At that, the makeup girl's eyes widened. Then she pursed her lips, her expression unreadable for a moment. "You find out," she finally offered, which really told Tara nothing...except that Cordelia knew more than she was letting on.

"Very nice," Willow offered, turning Buffy's head side to side, inspecting the latex covering her face that Cordelia had reapplied a little while ago. Once again, the beautiful young woman was transformed into an old crone. With a gray wig and a black dress, the illusion was complete.

"Easy for you to say. These dental implants are killing me," Buffy murmured while the director pored over her, imagining shots and angles.

"All for our art, Buffy, all for our art. Cordy, magnificent work. That summer you spent with Dick Smith paid off."

"Yeah, well, nothing says 'good work' like a little gold statue...and I don't mean those novelty ones you buy on Melrose Avenue!" The makeup girl's tone was flippant, but her expression betrayed how pleased she was with the results.

"Not even the ones with little lights and make interesting buzzing noises?"

"Cough, cough," Buffy said, cutting off the game. She turned abruptly serious. "Any word on Darla?"

"No," Willow answered, matching the somber mood. "And no film ever made would ever be worth it." She sat down in the makeup room's couch; both of the other women followed suit.

"I wonder why these guys, Faith and Darla and their stunt guys -- why do they take such chances?" Buffy asked.

Willow shrugged. "The only thing that ever really know, is that we are going to die someday, somehow...and that makes some people so...crazy, so scared, that they'll do anything...fight wars, fight windmills..." Her breath quickened as she had to yet again repress the grief that threatened to shoot through her. " off bridges, whatever. But that's what our film's about. Or haven't you noticed?"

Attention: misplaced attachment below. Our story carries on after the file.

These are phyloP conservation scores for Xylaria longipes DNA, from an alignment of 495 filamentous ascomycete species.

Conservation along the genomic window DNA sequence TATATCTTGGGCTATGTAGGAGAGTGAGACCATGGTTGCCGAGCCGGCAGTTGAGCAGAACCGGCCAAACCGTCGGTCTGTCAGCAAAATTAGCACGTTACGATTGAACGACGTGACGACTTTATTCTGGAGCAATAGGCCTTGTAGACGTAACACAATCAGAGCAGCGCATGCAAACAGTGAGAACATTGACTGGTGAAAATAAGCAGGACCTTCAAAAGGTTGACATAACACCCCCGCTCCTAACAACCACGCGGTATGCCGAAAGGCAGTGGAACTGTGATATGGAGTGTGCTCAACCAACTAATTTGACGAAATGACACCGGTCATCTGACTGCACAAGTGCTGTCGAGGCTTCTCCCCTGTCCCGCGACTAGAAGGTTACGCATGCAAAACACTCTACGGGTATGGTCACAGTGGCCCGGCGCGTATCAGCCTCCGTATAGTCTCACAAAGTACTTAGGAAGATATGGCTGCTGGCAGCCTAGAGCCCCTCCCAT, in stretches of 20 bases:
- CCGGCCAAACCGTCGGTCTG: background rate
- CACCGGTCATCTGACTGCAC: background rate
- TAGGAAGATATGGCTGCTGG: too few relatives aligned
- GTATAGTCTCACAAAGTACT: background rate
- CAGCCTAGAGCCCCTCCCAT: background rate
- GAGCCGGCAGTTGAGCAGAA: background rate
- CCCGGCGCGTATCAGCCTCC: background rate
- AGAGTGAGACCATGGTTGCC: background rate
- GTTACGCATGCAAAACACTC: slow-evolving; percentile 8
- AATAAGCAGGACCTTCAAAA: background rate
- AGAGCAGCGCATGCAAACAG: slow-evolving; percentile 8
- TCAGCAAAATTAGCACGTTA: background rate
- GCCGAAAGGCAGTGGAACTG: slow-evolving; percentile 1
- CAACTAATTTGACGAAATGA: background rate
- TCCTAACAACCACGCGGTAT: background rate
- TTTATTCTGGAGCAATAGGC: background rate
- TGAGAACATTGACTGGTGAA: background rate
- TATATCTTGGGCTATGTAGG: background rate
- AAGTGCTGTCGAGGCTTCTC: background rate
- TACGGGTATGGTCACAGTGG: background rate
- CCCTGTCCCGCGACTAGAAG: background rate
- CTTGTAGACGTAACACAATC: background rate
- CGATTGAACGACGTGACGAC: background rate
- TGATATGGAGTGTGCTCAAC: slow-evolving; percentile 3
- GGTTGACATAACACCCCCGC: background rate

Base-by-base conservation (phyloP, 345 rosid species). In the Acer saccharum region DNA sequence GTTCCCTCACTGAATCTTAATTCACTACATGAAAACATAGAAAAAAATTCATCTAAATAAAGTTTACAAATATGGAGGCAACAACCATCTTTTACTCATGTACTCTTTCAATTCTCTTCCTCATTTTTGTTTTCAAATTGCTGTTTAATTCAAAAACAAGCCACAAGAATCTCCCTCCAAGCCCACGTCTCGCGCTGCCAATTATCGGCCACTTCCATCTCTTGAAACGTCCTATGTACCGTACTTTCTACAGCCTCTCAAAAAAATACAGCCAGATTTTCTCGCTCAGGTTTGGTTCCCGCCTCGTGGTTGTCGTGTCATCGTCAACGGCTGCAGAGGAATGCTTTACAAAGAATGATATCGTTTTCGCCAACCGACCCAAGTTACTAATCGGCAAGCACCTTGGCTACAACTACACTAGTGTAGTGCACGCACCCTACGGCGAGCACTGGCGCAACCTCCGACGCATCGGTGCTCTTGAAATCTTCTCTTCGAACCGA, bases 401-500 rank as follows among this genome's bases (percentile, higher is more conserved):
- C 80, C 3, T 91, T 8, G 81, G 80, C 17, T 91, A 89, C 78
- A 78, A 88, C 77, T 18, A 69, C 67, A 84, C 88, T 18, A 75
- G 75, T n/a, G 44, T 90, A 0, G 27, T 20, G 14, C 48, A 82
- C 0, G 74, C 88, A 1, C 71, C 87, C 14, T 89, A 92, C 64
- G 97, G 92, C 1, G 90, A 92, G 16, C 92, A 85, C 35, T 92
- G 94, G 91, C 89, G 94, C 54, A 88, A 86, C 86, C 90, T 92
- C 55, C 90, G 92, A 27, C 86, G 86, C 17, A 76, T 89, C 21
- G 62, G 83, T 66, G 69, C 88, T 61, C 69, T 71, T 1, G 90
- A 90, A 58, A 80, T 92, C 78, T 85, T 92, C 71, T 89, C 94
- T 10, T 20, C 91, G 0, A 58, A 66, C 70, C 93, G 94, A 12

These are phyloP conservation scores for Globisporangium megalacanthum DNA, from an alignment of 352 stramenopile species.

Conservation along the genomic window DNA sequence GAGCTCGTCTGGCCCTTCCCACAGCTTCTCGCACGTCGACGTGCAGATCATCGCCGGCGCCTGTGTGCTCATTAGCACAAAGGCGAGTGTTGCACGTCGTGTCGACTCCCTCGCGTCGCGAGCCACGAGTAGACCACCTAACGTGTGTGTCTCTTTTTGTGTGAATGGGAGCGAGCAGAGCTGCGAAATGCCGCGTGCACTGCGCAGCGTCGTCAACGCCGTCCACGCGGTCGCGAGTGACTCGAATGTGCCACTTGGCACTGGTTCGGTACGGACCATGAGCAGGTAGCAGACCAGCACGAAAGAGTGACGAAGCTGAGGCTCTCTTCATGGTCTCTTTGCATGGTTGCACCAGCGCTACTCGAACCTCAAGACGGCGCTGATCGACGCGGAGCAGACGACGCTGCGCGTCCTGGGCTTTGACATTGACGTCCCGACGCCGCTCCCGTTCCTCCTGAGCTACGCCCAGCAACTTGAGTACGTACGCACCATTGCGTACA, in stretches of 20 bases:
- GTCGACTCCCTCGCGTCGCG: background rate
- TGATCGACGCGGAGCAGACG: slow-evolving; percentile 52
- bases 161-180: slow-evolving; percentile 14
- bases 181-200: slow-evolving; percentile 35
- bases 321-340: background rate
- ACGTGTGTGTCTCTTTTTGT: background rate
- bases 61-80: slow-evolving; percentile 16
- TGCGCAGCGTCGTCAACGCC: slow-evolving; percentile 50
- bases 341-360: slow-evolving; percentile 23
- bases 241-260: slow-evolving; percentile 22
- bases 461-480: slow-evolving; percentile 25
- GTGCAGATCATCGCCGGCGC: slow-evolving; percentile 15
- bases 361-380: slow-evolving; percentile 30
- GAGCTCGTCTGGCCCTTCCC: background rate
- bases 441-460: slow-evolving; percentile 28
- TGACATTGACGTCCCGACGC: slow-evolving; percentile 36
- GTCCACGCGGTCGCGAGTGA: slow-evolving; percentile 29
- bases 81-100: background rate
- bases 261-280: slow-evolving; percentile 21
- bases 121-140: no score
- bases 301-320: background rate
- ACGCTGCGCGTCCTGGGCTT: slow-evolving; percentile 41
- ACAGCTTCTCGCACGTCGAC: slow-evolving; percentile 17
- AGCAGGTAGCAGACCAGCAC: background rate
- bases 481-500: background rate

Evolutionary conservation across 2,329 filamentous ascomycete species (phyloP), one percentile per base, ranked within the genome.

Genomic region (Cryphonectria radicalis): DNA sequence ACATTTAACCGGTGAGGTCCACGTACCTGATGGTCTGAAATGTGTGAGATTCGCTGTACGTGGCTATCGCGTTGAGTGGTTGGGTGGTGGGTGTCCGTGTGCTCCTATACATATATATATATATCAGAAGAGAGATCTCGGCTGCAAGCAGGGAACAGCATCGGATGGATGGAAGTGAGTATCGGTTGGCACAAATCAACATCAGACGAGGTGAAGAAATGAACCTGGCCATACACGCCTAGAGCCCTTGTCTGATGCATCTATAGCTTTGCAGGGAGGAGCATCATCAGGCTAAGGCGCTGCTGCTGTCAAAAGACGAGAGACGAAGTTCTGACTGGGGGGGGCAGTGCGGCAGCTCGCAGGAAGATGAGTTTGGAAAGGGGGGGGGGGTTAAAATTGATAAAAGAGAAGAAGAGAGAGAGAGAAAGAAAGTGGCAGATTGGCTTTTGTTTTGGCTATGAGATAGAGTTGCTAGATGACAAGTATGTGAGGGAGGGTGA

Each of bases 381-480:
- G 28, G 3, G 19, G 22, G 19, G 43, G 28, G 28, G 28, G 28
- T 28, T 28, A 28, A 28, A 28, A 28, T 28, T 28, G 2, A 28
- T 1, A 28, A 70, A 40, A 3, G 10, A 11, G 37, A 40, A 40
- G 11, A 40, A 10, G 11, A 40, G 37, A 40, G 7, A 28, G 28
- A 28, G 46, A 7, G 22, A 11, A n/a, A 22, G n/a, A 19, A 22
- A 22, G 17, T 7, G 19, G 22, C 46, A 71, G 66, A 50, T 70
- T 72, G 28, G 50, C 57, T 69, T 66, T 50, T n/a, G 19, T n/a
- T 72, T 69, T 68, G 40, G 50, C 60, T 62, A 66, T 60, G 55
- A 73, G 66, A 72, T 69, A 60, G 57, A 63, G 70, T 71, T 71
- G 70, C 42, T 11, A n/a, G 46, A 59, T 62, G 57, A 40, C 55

At that point, Tara peeked into the makeup room, where she had left an hour ago. Anya had put her up in Faith's room, who had lent her some of her clothes, which fit well enough. Between those and the new hairstyle, her tranformation from her Running Fugitive look was complete.

"Oh, good! Come on in!" Willow beckoned, standing up from the couch. Tara sauntered in, trying hard not to stare at Willow.

Buffy stood as well, smoothing out her dress and putting on a smile, old-age makeup notwithstanding. She strode over to Tara, hardly believing that this was the ragamuffin who had 'rescued' her hours before. "You're looking much better."

Tara smiled. "You, too." A little cheeky, given Buffy's current look.

The actress took the verbal sallie with a smile, then turned to Willow. "My new 'carbon copy'?"

"Not 'new'," Willow corrected. "It's really important that we don't let that circulate for a while. Let's pretend that she really is Darla. But not 'Brass Bra' Darla," she added, "no, after her miraculous escape from the car, we now refer to her as," she looked at Tara with a twinkle in her eye, "'Magic'."

Anya barged in at that moment. "Willow, they need you on the set for the madhouse scene." She missed, or chose to ignore, the roll of Willow's eyes at that point. "And, uh, 'Darla'...Faith wants you out on the lawn."

Willow turned to Tara with a sickle-sharp smile. "School's in, Magic."

"You ever done any stuntwork?"